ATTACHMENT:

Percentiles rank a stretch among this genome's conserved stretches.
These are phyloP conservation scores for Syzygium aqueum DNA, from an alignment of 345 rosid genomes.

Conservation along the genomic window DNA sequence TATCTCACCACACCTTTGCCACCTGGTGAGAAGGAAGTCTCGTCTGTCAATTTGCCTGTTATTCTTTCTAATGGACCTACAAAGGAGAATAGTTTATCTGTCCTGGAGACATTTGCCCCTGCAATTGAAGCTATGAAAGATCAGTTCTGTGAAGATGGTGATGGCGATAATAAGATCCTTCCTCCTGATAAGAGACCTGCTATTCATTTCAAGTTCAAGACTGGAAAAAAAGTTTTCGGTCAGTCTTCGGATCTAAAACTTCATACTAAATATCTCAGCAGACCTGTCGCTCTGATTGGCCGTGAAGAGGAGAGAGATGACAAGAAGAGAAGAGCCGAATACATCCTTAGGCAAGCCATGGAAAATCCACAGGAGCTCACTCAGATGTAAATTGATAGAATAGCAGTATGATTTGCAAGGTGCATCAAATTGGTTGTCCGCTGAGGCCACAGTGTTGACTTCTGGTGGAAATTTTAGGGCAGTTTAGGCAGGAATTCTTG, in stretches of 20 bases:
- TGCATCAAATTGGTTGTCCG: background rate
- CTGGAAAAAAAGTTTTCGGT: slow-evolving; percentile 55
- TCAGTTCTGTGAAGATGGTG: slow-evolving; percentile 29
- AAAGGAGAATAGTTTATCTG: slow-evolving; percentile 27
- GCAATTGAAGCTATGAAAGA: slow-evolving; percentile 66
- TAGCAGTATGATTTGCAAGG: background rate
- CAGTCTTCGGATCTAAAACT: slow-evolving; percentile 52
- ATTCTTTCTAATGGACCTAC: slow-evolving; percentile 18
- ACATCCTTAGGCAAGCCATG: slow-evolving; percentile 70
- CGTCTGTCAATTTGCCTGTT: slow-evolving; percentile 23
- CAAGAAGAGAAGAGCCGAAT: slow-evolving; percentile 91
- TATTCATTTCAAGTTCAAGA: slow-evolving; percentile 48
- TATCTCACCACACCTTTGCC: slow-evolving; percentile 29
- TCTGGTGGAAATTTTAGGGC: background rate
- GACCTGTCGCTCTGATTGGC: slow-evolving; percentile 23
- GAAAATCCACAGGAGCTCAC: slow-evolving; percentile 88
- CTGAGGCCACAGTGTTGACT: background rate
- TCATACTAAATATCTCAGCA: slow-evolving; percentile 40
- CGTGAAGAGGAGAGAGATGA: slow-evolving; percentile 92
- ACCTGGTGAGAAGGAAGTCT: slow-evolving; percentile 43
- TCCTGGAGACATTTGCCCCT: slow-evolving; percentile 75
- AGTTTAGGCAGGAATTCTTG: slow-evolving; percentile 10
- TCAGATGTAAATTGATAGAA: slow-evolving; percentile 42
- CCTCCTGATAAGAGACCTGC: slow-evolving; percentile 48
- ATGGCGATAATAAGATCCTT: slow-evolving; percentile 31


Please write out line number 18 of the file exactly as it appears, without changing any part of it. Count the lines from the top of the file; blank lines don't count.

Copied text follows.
- GACCTGTCGCTCTGATTGGC: slow-evolving; percentile 23